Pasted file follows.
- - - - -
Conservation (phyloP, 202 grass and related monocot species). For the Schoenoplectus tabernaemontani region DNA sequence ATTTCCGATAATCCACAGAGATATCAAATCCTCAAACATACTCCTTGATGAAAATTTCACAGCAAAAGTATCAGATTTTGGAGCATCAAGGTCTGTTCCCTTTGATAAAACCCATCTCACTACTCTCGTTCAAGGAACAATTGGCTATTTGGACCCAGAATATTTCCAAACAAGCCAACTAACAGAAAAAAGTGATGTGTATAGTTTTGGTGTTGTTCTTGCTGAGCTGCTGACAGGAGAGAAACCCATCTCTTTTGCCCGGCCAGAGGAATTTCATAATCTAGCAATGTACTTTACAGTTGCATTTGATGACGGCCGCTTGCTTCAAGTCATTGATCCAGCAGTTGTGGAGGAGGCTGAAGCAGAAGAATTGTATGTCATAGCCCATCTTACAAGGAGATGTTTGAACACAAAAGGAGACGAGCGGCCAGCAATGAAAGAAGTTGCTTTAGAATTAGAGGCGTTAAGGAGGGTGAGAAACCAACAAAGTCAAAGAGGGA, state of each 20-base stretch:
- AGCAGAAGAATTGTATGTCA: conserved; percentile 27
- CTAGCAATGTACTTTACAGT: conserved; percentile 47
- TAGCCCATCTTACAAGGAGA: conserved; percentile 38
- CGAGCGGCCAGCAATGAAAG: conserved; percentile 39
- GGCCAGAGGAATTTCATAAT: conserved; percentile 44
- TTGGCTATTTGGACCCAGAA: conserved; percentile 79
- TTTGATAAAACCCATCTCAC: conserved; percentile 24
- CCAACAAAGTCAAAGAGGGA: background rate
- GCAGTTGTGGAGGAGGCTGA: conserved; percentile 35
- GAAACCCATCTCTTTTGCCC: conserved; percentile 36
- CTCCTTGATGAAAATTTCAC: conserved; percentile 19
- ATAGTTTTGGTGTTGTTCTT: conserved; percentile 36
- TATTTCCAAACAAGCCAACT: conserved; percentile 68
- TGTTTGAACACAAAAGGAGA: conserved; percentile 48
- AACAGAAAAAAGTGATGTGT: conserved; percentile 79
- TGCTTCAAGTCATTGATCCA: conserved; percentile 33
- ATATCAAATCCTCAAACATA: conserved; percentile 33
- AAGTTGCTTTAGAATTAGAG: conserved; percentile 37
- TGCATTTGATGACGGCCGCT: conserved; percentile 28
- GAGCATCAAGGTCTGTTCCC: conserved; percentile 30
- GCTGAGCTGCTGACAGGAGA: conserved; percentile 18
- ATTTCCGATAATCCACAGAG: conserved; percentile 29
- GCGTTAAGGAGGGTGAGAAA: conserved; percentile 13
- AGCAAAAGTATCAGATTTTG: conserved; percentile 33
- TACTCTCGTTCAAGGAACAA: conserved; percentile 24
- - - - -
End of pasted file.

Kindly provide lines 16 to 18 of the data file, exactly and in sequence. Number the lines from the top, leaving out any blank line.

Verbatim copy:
- AACAGAAAAAAGTGATGTGT: conserved; percentile 79
- TGCTTCAAGTCATTGATCCA: conserved; percentile 33
- ATATCAAATCCTCAAACATA: conserved; percentile 33